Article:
Today, 55% of South Africans live below the poverty line. That’s more than 30 million of our people.
Today, more than 9.3 million South Africans can’t find work, most of whom are under the age of 35.
Today, South Africa has the highest youth unemployment rate in the world.
Today, South Africa has among the highest income inequality in the world.
That is our shared heritage. And it is the duty of each and every one of us to change this – to ensure that this does not become the heritage of our children too.
It is our duty to build an economy that is truly inclusive. Not the fig leaf of ownership that the current BEE model has provided.
Because if you strip away the wealthy cronies who got rich thanks to their ANC connections, you’re not left with a lot of black ownership of our economy. I mean real economic empowerment for ordinary South Africans.
It is our duty to fix our broken education system so that children can leave school confident that they have something to offer the world. We must give them the skills they need to make the most of every opportunity out there.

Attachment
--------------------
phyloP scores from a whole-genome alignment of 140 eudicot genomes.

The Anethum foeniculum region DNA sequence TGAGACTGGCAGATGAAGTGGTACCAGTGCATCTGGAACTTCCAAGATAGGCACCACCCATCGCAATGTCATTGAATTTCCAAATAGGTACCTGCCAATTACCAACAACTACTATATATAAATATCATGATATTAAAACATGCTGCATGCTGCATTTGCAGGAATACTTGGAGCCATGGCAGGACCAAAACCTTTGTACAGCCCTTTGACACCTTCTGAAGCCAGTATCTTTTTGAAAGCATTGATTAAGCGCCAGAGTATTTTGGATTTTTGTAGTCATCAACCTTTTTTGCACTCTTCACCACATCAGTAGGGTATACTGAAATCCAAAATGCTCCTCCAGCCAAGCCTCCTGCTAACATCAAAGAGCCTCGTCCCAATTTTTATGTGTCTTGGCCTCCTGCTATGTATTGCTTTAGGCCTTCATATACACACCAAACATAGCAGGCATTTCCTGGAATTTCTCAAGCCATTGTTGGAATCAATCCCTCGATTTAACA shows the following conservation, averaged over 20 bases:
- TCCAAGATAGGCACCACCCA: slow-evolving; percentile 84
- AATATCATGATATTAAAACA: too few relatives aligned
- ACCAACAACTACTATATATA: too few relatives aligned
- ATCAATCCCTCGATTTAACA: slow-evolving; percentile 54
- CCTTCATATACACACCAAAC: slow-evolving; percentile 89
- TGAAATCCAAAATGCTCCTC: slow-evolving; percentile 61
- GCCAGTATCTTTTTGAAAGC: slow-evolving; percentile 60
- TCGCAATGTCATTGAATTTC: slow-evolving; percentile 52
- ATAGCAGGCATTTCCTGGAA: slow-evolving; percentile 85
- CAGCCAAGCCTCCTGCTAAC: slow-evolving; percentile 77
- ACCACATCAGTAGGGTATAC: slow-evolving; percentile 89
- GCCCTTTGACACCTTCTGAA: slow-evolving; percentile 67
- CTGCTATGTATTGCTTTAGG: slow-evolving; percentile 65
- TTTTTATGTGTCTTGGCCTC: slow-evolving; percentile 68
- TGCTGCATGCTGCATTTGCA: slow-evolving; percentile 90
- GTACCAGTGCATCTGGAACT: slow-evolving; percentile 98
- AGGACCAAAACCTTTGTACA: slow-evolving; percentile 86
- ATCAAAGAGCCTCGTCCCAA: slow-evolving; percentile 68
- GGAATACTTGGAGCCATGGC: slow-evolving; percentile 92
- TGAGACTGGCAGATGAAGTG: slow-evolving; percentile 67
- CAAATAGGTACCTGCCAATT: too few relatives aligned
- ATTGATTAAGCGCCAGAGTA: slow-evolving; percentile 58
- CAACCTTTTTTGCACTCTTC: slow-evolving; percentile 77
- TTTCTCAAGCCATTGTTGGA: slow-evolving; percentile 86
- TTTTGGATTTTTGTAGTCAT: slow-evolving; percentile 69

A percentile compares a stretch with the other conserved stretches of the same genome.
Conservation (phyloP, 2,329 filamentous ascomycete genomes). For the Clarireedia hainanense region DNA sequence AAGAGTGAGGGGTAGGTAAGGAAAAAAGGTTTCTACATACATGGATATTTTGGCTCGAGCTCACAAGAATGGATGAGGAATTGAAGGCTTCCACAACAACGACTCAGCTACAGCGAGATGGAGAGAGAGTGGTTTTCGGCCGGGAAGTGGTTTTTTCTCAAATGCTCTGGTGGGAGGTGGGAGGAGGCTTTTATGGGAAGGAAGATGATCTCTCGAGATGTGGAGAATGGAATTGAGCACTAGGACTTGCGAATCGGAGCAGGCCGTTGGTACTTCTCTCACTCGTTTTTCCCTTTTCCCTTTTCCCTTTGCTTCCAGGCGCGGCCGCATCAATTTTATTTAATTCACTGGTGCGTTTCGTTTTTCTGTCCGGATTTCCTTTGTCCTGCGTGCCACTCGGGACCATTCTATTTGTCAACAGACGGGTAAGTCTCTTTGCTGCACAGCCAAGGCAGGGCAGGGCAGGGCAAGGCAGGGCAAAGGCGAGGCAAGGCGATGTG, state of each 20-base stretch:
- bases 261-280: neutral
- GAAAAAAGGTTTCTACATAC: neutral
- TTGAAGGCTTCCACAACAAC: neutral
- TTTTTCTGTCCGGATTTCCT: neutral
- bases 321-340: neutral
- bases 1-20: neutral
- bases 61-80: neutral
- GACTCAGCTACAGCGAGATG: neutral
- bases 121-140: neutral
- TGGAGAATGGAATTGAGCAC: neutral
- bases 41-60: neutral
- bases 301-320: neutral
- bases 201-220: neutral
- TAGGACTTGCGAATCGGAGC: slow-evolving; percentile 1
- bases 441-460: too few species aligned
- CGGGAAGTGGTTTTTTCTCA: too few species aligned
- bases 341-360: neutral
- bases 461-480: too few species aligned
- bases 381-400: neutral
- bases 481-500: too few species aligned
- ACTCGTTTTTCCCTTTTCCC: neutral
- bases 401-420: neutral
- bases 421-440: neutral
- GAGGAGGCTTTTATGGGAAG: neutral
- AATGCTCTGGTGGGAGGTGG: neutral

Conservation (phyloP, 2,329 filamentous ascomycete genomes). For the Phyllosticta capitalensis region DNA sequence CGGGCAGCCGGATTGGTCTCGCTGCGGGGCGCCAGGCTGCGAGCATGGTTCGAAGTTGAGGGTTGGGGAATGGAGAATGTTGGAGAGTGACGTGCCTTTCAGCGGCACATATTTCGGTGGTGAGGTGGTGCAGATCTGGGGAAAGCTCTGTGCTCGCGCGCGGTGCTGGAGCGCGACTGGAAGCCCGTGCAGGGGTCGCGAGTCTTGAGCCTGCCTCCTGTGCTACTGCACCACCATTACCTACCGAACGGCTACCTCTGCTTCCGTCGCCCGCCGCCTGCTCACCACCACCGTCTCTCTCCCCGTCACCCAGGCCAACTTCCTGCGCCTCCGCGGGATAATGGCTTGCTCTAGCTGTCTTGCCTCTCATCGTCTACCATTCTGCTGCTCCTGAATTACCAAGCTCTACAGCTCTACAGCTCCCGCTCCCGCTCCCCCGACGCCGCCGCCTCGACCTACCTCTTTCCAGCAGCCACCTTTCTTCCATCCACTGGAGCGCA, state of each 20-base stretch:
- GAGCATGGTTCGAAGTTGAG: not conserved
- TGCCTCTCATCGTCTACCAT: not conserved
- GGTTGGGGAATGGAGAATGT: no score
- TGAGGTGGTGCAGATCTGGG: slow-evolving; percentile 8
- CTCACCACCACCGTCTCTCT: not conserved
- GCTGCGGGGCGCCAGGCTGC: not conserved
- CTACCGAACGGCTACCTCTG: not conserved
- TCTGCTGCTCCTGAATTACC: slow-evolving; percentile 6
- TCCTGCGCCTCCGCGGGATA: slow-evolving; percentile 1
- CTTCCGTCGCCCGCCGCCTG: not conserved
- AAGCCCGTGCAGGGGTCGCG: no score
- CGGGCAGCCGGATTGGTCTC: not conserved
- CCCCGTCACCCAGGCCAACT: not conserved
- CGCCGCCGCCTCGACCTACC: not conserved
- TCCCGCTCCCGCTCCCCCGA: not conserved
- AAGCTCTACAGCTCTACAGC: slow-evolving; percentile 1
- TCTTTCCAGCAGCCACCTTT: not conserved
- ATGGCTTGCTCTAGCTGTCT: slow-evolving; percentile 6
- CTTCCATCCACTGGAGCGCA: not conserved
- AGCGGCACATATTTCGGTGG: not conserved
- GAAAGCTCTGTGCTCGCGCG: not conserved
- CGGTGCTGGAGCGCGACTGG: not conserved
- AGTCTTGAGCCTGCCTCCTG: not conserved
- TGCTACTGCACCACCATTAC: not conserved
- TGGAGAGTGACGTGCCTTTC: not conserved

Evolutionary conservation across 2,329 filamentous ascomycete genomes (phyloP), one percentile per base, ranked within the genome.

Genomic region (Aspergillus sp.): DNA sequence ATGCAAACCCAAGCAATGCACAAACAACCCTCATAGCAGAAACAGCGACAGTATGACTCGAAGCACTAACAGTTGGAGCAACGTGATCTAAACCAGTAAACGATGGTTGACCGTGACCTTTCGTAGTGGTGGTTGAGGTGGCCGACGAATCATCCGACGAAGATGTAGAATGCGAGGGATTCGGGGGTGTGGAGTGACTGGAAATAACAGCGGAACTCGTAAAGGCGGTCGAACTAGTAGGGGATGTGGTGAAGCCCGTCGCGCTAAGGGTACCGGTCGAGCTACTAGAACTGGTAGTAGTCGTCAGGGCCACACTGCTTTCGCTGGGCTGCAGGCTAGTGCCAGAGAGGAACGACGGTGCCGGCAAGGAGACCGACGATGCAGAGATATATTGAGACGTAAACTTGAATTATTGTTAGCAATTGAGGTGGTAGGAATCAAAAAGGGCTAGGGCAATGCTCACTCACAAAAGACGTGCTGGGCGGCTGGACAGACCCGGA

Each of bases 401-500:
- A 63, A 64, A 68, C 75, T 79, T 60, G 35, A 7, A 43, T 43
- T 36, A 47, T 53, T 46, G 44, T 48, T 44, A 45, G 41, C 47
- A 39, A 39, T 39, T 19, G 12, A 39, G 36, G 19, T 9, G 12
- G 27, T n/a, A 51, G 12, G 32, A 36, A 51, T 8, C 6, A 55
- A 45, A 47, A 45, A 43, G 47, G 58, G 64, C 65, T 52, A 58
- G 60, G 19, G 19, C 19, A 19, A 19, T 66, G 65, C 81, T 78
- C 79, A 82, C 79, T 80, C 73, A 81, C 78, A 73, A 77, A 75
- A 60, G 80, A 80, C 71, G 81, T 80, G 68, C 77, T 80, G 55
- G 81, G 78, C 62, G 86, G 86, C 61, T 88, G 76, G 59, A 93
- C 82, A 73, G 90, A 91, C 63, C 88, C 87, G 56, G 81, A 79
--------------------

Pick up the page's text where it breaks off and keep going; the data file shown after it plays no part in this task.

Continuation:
It is our duty to support and nurture every job-creating business, no matter how big or small. This means making it simpler to run a business and employ people. It also means investing in the sectors with the highest potential for job creation.
It is our duty to unite South Africans around shared values and to fight the scourge of racial nationalism wherever we encounter it. We cannot allow our country to slide back to a place where people are turned against each other because of the colour of their skin.
It is our duty to bridge divides between people; to build roads and transport networks that connect us.
It is our duty to step into each other’s worlds more often and really get to know our fellow countrymen and women. To learn each other’s languages.
And, above all, it is our duty to bring change where it is desperately needed. Each of us has the power of the vote, and with this power comes responsibility. We owe it to our country to use our votes to bring change.
And we owe it to our children to ensure that their heritage is a more just, inclusive country than the South Africa you see today.
A South Africa in which the place where you are born and the colour of your skin are not the things that determine your tomorrow.